Another strategy is negotiating with your child before they become too aggressive. Being prepared to perhaps compromise like rather than demand that your child cleans their room and have them continue to argue and get more aggressive about not wanting to, you could offer to help them.

Setting boundaries

By having boundaries in place that are all agreed and stuck to by the whole family the children know what they can and can’t do. If there have been no boundaries in place then to start with the children may become more challenging as they try to fight against the new boundaries to find out if they will be maintained.

After a short period of time the children will be used to the boundaries and will accept them. Without boundaries children may be difficult at bedtimes and not settle they may ignore everything that they are told. It is important that any response to broken boundaries doesn’t remove choices.

Changing the parent

Sometimes your child being aggressive may be aiming all of their anger at one parent. In these situations it can be useful to find a way of changing to the other parent dealing with the behaviour.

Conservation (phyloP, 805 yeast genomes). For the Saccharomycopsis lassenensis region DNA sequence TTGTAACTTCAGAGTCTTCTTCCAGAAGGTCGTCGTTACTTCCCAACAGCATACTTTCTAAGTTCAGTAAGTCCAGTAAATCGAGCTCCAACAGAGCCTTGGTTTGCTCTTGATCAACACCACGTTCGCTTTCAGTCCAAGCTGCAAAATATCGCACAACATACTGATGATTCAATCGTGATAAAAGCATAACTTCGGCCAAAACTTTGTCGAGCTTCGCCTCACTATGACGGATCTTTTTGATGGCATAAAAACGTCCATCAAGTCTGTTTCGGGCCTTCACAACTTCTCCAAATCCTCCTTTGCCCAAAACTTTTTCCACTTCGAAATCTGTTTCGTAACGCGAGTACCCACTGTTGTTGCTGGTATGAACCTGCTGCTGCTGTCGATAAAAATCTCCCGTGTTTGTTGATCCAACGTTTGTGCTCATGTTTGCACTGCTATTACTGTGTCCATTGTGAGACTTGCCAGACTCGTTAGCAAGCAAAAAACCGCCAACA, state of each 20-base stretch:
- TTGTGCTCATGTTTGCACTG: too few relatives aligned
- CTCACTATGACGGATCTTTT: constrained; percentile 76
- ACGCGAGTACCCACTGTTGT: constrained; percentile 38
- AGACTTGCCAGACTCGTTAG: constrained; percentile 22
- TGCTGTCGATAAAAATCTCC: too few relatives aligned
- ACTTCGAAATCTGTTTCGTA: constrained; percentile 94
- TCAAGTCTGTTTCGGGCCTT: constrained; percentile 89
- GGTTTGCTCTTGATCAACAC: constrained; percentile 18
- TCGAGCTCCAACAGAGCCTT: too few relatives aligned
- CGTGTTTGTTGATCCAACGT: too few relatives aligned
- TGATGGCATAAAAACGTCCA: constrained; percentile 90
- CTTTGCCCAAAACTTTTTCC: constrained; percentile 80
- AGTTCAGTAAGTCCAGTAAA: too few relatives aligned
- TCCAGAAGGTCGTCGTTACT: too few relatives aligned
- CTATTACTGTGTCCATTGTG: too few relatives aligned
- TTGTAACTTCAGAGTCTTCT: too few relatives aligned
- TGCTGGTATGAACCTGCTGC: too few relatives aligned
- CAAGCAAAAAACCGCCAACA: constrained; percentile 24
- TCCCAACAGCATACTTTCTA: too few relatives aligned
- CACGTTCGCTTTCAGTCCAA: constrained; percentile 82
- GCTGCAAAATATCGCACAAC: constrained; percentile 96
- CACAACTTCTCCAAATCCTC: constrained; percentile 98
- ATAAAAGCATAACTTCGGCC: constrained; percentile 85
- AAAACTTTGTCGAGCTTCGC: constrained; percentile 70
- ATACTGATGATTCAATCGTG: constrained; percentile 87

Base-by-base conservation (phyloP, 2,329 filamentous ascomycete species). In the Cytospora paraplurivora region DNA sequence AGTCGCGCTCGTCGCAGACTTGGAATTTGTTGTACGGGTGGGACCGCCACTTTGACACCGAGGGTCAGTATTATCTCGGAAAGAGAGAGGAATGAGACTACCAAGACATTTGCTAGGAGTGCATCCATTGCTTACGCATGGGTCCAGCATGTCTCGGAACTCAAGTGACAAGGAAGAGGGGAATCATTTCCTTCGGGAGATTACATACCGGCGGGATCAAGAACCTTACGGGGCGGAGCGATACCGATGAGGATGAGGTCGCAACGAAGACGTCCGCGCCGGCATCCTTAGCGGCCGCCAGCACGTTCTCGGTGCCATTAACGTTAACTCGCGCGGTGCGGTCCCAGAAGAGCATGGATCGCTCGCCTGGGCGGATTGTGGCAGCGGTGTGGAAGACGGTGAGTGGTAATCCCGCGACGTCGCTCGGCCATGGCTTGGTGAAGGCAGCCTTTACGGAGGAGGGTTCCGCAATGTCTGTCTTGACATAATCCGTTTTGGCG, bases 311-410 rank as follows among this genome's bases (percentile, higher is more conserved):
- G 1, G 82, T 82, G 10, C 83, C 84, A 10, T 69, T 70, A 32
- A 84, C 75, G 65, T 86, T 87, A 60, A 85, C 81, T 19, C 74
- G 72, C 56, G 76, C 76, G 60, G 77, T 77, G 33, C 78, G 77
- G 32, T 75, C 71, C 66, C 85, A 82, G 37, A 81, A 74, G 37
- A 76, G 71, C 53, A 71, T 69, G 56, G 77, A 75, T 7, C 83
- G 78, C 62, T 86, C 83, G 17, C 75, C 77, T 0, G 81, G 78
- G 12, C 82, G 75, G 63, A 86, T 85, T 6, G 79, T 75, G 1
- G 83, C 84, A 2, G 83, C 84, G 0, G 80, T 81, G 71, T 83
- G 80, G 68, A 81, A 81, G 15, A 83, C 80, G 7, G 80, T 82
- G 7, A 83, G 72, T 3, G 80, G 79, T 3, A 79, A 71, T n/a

This also works to cause a little distraction. It can also work using other adults like a Grandparent or a close friend or relative.

Maintaining or setting routines

Routines are important for aiding stability. When people don’t have a set routine they can begin to feel uncomfortable because they feel a lack of security and structure. With children especially they are much calmer when they receive meals at regular times and get woken and go to bed at regular times.

If they have ADHD or Asperger’s or OCD they are more likely to behave better when there is a clear set routine.

By creating regular routines you will minimise anger build up. Without a clear routine there can be an increased feeling of uncertainty which can lead to increased anger and frustration.